I apologize for the vagueness of this question:

How would one show that a Riemann surface $(X,g),$ endowed with a Riemannian metric $g,$ is conformally equivalent to the complex plane? (i.e. is there a standard program to prove such a result?)

Heuristically, I assume you would need to show it is a Riemann surface of genus one. The Uniformization Theorem would then imply that the universal cover of the Riemann surface is the complex plane.

  • $\begingroup$ Your question is very confusing. As stated this is not true. Consider the unit disc with Poincare metric. But then you have written something about genus one only which is the case when your statement is valid. So could you rephrase the question. $\endgroup$ – tessellation Apr 21 '17 at 2:39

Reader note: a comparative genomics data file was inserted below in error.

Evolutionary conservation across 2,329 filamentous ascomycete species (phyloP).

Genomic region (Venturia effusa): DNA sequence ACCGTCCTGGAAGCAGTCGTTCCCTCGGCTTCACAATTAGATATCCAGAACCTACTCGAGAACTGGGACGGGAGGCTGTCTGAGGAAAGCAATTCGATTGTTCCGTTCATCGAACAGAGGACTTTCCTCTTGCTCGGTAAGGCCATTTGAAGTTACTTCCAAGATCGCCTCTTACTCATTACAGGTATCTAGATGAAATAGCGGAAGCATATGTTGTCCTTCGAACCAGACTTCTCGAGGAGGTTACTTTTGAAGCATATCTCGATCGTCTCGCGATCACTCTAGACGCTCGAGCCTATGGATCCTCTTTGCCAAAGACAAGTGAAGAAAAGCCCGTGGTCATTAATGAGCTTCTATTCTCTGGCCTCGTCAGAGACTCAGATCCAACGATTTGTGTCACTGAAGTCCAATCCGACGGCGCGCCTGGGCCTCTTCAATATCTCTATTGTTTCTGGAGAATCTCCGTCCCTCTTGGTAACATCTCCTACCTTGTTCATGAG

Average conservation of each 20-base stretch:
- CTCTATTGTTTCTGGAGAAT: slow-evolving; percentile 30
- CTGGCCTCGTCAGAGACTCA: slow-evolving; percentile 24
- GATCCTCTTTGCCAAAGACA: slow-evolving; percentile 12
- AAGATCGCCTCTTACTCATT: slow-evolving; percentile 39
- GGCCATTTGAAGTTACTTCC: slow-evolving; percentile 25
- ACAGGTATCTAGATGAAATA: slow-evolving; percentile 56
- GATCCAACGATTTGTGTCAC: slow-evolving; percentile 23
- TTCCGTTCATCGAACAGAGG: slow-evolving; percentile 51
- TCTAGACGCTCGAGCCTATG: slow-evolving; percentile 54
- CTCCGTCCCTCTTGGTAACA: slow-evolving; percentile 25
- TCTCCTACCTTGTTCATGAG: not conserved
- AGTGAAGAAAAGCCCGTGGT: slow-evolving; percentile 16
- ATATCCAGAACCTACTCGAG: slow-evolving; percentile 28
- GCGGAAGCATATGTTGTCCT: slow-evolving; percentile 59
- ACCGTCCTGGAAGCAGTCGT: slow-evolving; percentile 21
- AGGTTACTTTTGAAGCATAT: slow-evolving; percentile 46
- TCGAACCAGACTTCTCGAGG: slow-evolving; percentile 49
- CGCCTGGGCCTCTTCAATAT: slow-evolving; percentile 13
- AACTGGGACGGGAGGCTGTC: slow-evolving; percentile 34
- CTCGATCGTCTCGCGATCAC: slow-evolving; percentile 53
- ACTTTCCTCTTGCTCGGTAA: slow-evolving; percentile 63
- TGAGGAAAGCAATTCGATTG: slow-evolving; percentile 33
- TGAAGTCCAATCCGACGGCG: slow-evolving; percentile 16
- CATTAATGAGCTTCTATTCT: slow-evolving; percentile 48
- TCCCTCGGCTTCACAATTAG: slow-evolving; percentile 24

A simply connected Riemann surface is not of genus 1, and is generally not conformally equivalent to the complex plane. As you note, this is only sure to be true if the surface is of genus 1.

  • $\begingroup$ Sorry, I meant multiply connected. I suppose the question is then, given a metric $g,$ how would one show that the Riemann surface $X$ is of genus 1? @Igor Rivin $\endgroup$ – Sergio Charles Apr 21 '17 at 2:53
  • $\begingroup$ Given that you know your surface is compact (I assume it is), you find the integral of Gauss curvature. If the integral is zero, you are cooking with gas. $\endgroup$ – Igor Rivin Apr 21 '17 at 2:55

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